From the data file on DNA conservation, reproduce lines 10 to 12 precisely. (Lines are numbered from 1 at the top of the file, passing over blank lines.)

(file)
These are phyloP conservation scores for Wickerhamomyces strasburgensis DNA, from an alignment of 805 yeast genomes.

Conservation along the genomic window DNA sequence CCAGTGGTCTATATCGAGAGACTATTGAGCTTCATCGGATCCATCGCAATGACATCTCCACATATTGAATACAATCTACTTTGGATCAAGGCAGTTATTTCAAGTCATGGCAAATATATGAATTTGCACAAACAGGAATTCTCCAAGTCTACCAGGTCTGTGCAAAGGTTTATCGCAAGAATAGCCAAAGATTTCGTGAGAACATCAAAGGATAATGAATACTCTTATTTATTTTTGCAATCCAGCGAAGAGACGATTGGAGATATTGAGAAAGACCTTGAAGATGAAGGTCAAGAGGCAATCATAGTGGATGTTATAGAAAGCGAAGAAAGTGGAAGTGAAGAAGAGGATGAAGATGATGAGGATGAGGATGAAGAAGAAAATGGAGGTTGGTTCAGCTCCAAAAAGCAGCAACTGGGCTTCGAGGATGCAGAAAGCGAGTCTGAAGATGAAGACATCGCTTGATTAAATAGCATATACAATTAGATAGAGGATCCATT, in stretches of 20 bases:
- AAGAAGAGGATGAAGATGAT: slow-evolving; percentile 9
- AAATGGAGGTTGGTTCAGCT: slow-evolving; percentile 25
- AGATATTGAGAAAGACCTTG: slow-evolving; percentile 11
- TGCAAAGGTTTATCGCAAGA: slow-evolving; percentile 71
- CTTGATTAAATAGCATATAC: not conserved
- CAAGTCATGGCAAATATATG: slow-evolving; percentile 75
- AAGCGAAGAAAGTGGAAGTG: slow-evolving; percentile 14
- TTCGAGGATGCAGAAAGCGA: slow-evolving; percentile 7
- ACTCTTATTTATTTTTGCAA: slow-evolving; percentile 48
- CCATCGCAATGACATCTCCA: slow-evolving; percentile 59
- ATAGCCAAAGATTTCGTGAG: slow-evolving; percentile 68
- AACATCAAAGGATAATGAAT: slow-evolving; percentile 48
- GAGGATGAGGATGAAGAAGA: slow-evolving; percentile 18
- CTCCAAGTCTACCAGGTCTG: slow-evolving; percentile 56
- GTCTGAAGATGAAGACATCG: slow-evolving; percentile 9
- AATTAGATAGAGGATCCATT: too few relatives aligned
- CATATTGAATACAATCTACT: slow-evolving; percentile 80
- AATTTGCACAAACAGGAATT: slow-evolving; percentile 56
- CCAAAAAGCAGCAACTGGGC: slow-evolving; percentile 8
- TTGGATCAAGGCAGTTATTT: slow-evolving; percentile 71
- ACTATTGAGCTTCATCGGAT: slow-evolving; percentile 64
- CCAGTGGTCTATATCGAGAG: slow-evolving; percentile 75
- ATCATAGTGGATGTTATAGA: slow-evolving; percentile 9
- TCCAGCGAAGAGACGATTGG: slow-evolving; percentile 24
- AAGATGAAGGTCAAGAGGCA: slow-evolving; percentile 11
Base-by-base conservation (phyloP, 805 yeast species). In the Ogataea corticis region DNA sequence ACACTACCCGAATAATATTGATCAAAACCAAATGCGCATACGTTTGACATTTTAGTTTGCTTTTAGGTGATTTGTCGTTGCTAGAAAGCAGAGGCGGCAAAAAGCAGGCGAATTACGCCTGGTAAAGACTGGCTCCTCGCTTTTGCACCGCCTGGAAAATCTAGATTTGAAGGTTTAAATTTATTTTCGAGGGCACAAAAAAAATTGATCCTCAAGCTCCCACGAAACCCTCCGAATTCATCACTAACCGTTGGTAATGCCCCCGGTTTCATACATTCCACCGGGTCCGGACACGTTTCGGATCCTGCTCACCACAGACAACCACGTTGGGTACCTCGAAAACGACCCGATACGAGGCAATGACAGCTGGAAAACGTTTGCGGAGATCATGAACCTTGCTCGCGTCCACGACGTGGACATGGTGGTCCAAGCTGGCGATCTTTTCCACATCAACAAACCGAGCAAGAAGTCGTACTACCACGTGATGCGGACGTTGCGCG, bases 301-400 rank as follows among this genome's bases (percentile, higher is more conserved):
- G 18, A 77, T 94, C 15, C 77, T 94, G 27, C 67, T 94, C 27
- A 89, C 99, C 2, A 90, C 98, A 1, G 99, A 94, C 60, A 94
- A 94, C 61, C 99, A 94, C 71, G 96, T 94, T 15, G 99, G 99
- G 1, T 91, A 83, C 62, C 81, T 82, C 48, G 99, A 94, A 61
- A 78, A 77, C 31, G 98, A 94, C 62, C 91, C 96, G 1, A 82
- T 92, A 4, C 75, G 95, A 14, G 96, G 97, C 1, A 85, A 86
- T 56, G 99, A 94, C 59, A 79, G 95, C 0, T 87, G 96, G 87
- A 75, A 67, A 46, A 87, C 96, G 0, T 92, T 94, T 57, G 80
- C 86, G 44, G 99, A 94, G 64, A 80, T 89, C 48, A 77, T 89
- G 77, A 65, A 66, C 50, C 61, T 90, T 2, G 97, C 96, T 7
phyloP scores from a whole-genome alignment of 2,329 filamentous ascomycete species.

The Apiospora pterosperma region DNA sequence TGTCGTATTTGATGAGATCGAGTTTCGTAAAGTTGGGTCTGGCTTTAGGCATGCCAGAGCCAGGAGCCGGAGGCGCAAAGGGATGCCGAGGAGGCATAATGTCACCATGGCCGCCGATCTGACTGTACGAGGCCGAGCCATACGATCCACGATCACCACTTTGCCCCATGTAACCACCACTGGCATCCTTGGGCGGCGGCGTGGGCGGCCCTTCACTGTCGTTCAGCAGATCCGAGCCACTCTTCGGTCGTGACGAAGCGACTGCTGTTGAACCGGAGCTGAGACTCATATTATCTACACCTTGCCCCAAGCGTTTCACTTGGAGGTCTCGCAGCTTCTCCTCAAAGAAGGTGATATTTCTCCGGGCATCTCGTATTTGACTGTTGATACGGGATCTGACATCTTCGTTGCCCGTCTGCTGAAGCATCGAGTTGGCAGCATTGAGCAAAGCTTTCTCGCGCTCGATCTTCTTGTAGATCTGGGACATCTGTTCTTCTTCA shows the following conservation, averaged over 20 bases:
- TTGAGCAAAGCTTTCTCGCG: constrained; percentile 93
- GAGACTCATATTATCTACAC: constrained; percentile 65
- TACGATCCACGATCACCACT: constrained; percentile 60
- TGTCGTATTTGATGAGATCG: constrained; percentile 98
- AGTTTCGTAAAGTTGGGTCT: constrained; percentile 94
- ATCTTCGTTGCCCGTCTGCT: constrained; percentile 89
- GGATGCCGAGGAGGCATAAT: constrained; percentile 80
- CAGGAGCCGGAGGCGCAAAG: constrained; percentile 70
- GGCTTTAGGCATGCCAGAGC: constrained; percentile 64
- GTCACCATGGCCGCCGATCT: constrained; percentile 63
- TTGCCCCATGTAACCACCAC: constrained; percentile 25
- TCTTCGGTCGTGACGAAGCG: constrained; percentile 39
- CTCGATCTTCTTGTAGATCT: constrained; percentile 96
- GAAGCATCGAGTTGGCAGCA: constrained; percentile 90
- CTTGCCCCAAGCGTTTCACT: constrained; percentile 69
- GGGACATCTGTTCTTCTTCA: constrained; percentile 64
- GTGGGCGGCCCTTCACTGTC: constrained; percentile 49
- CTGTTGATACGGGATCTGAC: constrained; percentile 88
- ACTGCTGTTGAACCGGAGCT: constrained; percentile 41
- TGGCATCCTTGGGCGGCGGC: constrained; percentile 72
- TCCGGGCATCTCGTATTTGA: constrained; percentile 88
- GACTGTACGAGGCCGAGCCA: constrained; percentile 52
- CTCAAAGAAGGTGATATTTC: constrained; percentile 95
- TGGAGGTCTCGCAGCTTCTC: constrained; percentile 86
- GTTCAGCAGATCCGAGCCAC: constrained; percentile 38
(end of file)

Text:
- TTCGAGGATGCAGAAAGCGA: slow-evolving; percentile 7
- ACTCTTATTTATTTTTGCAA: slow-evolving; percentile 48
- CCATCGCAATGACATCTCCA: slow-evolving; percentile 59